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Women's Celtic Pashmina Scarf

$3995

Color: Caher

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Returns can be made up to 30 days from date of your order being delivered to you. 

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Description

Women's Celtic Pashmina Scarf.

Beautiful soft and lightweight Celtic design Pashmina scarves for Women.

  • Designed in Ireland
  • 60% Silk and 40% Pashmina Wool blend
  • Imported

Each scarf is named after an island around the coast of Ireland.

Caher - County Mayo.

Caher Island lies off the coast of Co Mayo and is Barely one mile in length, however among local fishermen it is considered to be one of the holiest islands of Connaught. Some believe miraculous cures can be achieved by lying overnight in St Patrick’s bed, (Leaba Phádraig), or by dirnking water from St Patrick’s well. For generations sailors would lower their sails and say a little prayer when sailing close to its shore. One sailor who showed no such respect however was the infamous Pirate Queen, Grace O’Malley, who landed on Caher Island to capture a MacMahon follower who killed her Spanish lover.

Dalkey - County Dublin.

Remains have been found on Dalkey Island Co Dublin which prove that it was inhabited as far back as 2,500 BC, and the island has a long and colourful history of saints and Viking raiders. Fancy being King for a day? In the eighteenth century the title: ‘King of Dalkey, Emperor of the Muglins, Prince of the Holy Island of Magee, Elector of Lambay and Ireland’s Eye, Defender of his own faith and Respecter of all others, Sovereign of the illustrious Order of the Lobster and Periwinkle” was bestowed upon a different ‘facetious’ King each year at an annual island festival.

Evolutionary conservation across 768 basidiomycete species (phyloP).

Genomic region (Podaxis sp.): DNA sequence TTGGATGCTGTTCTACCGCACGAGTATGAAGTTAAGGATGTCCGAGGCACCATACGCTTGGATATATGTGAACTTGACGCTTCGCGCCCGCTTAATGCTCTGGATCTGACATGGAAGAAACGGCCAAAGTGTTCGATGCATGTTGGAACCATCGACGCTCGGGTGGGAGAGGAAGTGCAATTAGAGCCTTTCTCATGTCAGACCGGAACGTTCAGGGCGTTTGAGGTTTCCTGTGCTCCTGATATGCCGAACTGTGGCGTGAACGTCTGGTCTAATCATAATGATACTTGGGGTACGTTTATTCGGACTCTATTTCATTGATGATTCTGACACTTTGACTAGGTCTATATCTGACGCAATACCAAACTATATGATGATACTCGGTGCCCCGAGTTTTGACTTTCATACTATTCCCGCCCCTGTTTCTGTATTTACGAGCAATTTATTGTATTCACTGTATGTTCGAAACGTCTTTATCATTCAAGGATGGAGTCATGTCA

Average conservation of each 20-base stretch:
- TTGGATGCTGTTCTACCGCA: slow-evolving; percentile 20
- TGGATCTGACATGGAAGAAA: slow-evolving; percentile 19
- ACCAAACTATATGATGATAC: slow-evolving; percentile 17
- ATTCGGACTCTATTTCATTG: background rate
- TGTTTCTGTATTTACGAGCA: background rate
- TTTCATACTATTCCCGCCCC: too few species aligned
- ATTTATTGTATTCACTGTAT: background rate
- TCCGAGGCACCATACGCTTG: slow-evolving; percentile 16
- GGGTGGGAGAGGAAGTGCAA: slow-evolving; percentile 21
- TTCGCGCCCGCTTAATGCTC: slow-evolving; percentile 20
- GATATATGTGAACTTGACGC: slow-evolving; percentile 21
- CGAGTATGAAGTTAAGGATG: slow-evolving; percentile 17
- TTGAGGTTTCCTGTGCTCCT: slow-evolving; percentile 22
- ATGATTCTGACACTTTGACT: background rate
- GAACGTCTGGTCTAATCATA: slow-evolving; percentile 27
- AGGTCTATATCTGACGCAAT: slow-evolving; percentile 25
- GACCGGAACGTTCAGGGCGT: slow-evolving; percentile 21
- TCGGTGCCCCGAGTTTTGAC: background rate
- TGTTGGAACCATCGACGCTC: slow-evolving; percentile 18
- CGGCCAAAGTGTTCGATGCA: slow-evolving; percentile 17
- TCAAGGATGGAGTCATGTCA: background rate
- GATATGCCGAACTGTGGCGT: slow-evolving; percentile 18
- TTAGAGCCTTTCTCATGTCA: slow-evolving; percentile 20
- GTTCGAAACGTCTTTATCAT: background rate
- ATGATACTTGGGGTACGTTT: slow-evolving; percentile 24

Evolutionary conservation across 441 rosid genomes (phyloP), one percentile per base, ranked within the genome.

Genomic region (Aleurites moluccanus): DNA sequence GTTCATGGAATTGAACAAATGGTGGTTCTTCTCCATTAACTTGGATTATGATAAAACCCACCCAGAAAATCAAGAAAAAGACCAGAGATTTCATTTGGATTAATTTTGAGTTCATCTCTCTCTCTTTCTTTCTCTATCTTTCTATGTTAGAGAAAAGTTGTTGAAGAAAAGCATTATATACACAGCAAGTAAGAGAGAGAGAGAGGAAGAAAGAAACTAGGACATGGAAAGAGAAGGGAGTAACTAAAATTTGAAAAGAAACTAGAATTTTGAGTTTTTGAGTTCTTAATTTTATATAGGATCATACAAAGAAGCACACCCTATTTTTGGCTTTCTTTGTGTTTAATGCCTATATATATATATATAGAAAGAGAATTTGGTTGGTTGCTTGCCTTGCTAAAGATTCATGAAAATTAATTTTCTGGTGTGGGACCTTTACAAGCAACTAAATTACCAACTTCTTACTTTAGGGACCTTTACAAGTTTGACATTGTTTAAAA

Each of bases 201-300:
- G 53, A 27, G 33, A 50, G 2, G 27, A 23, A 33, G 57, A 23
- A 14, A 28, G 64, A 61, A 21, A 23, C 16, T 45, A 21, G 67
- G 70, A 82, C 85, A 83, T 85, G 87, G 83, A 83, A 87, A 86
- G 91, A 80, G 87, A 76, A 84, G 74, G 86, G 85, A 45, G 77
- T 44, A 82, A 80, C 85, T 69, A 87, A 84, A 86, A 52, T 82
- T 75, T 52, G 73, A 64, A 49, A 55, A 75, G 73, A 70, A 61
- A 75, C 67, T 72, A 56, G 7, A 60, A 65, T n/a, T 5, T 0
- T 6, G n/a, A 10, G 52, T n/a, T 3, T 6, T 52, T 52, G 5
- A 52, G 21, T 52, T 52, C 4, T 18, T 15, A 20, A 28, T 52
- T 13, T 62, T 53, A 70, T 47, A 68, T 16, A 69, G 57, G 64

Feenish - County Galway.

Feenish Island, south Connemara A callous land agent once tried to burn down the house of a family on Mweenish Island for non-payment of rent. The agent had already destroyed a handful of houses on nearby Feenish Island. When the burning party set out for Mweenish, the priest urged all the Feenish islanders to sink to their knees and pray. The story goes that God heard the people’s cry and a bolt of lightning shot out from the Heavens and struck the agent dead before he could do their neighbours harm.

Achill - County Mayo.

Located off the west coast, in County Mayo, it is the largest of the country’s many islands. Much has been written about Achill, but perhaps a lesser known claim to fame is the fabled existence of the Dobhar Chu, a mythical lake monster, in Sraheens Lough on the island. Irish folklore is littered with legendary ghoulish water creatures, but few are as scary as Dobhar Chu (pronounced do-war coo), or ‘Hound of the Deep’. The creature is believed to live in many Irish lakes, but the largest number of sightings have been on Achill. Providing another link with Ireland’s close cultural neighbour Scotland, the Dobhar Chu is apparently considered to be a relation of the famous Lough Ness monster.

Cathaigh - County Clare.

Inis Cathaigh or Scattery Island lies in the Shannon Estuary, off the coast of Kilrush, County Clare. The island was founded by St. Senan (Senán mac Geircinn), a prominent sixth century Munster saint. he was renowned for his sanctity and miracles. Inis Cathaigh became not only a famous abbey but the seat of a bishopric with St. Senan as its first bishop. only men were allowed on Scattery Island while Senan was there, legend has it that when his sister, St. Conainne died, she willed it that she would be buried near Senan. To stay true to his own edicts, Senan waited till low tide to bury her in the inter-tidal zone, which was not strictly the “island”, thus fulfilling his sister’s wish.

 

Arranmore - County Donegal.